8. There are pros and cons to working for yourself. I worked for a dental group for two years, and now I own my own practice. I think sometimes dentists in dental groups are just interested in the paycheck. I prefer working for myself, because I feel more of a personal connection to my patients and there's more flexibility overall. That said, overhead is very expensive. You have to pay for complex machinery as well as disposable supplies, and it gets really pricey. Dental chairs run $10,000 minimum each, and the disposable supplies and instruments cost about $6,000 each month. You also need to pay for your office space, malpractice insurance, and the salaries of all your employees. I still make more working for myself than I did at a dental group though.
9. A lot of dentists have back and neck issues. Regardless of the dental procedure, you're usually in the same position hovering over the patient. I recently started having really severe lower back pain, after working on a patient who needed a full mouth reconstruction from going through chemotherapy, which messes up your teeth. I was sitting in one position working on her for hours. I've also seen patients who had decay on every single tooth and needed root canals on most of them. Those procedures can be very taxing on your body too. Now, I do yoga for my back, and that's helping.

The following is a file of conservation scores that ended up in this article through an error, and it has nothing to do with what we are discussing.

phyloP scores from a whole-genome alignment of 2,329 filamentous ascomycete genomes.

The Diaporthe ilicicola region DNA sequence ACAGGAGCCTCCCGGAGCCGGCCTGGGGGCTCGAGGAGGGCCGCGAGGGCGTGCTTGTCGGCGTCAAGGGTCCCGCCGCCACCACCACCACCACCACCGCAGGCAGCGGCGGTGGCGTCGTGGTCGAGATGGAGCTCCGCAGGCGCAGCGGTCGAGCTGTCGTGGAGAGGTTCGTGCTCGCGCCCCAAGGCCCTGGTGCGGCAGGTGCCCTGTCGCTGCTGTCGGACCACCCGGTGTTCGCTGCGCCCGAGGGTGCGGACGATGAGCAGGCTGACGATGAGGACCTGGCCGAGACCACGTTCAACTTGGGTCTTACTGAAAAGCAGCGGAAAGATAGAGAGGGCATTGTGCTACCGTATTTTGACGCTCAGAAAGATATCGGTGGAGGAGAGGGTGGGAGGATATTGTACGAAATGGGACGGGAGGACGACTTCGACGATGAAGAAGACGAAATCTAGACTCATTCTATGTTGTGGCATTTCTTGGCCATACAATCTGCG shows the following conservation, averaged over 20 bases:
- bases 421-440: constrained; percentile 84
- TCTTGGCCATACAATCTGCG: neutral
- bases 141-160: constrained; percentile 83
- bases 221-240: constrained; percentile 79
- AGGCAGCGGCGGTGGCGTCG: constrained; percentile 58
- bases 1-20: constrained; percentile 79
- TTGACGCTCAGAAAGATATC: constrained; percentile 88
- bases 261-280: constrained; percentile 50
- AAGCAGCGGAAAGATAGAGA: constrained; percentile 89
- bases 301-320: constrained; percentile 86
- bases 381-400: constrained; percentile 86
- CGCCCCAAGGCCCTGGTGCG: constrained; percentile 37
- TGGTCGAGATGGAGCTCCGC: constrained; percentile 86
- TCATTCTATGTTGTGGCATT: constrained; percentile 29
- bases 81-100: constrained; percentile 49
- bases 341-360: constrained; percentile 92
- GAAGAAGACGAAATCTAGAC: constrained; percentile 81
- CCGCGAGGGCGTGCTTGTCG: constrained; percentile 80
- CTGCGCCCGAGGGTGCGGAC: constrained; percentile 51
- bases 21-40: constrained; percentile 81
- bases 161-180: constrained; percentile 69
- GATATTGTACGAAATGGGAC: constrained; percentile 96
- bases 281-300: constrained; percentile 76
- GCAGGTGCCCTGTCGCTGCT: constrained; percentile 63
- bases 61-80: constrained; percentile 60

10. Dental insurance will also be a pain in your neck. In most cases, the amount an insurance company will pay barely covers the dental procedure. That forces some dentists to use cheaper labor and cheaper equipment in order to get more out of the insurance reimbursement. I didn't want to do that, so my office only accepts one type of dental insurance.
11. Generally speaking, dentists have a very high rate of dissatisfaction. There's a well-known statistic that dentists have an extremely high rate of suicide. And while I'm genuinely very happy with the work I do, I understand why other dentists aren't. The work we do is very stressful. It's physically exhausting, and it's emotionally exhausting too, since you're dealing with anxious patients all day. You're looking at rotten teeth all day and listening to the sound of teeth scraping (you get used to it). It's also pretty common for dentists to feel "burned out," so it's important to surround yourself with great staff and give yourself time off when you need it.
12. Even if people hate coming in, it's worth it when they leave smiling. I decided to become a dentist because I wanted to help people smile more. I know that sounds cheesy, but it's so rewarding to see people leave happy — whether they came in to get a crown or to get their teeth whitened. When you can relieve your patients of pain and help them feel better about their smile, it feels really good.